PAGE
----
★★★★☆ Co-directors Emil Benjamin and Brandon Jackson's feature debut documents the Oceti Sakowin Oyate Nation's protests - known commonly but erroneously as the Sioux Nation - against the infamous Dakota Access Pipeline. A patchy structure in the film's first half eventually gives way to an animating depiction of struggle against colonial rule.

★★★★☆

Co-directors Emil Benjamin and Brandon Jackson’s feature debut documents the Oceti Sakowin Oyate Nation’s protests – known commonly but erroneously as the Sioux Nation – against the infamous Dakota Access Pipeline. A patchy structure in the film’s first half eventually gives way to an animating depiction of struggle against colonial rule.

It should be more shocking that the indigenous peoples of North America continue to suffer persecution and discrimination five hundred years after European colonisers arrived to steal their land and exterminate their society and traditions. It should be, but of course it isn’t; the racist myth of manifest destiny is explicitly alive and well among the US Right, while what passes for the US Left – embodied here by the Obama administration – implicitly endorse the continued exploitation of natural resources and the displacement of native people.

The first part of Oyate touches on the history of the genocide of the Native Americans, starting with the litany of broken treaties that squeezed their paltry reservations into nothing, the destruction of the bison that the Lakota depended on to live, and finally, the boarding schools that stole and abused native children in the name of assimilation, and which continued to operate well in to the second half of the twentieth century. As the film refreshes our history, we meet the advocates of this story: among them the historian LaDonna Brave Bull Allard who sadly died last year, and Deb Haaland, former Democratic congressional representative and now Secretary of the Interior for the Biden administration.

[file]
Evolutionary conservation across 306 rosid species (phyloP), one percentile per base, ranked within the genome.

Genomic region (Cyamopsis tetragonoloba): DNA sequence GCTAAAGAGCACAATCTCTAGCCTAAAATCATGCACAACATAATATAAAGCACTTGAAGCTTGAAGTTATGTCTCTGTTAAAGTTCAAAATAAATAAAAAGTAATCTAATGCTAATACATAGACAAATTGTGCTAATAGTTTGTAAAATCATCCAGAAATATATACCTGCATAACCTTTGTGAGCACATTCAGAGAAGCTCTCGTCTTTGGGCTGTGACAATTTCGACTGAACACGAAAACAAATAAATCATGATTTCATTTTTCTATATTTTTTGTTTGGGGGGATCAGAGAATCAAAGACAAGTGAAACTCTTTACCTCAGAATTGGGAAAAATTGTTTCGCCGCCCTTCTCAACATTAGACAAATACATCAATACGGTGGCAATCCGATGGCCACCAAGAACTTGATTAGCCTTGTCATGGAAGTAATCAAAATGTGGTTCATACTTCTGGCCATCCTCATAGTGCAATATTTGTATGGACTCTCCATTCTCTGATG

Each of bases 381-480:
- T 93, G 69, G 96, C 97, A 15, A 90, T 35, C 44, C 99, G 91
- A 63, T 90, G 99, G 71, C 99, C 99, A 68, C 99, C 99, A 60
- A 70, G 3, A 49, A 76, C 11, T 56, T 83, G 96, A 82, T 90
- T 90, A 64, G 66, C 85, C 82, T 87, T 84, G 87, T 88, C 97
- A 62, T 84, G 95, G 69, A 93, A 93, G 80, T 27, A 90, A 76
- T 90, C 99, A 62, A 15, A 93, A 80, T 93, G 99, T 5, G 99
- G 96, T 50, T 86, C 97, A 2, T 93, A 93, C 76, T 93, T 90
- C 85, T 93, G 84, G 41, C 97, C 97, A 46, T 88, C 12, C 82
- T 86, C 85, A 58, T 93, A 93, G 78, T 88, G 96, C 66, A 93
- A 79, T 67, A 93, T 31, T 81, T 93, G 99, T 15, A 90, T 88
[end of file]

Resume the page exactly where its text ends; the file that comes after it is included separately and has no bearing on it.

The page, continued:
At the centre of the film is the protests against the Dakota Access oil pipeline. The line is planned to pass through reservation territory, threatening the community’s access to safe drinking water. The pipeline is a fitting metaphor for the historical disregard for the basic needs of the native people, not to mention another sorry chapter in the saga of broken US state promises. The most basic human requirement – access to drinking water – is no match for the might of profit. Even the great liberal hope of the Obama years – with all their lip service to hope – gives way to the ultimate power of the dollar, and that’s before Trump gets in.

Yet the Lakota, who have known for generations that poisoning the land we live on is a zero sum game with no winners, stand firm. In its first half Oyate is spinning so many plates that its dramatic lynchpin – the pipeline protests – is sometimes lost, but once it sharpens its focus in the latter half Benjamin and Jackson’s film suddenly finds its power. The lying and brutality of the police, decked out like paramilitary stormtroopers, would be more shocking if it wasn’t so damn predictable, yet the protesters continue to resist, defying the force of the state with their stubbornly peaceful encampments.

The irony is not lost that after years of struggle, the protests’ triumph comes at the hands of the US armed services veterans who side with the protesters and finally start to worry the government that teargassing army vets isn’t a particularly good look. The film ends on a note of optimism that is at once uplifting and a little naive. In the end, Oyate isn’t an extraordinary documentary, but in telling the story of some of the United States’ most marginalised and persecuted people, it is certainly an important one.

Christopher Machell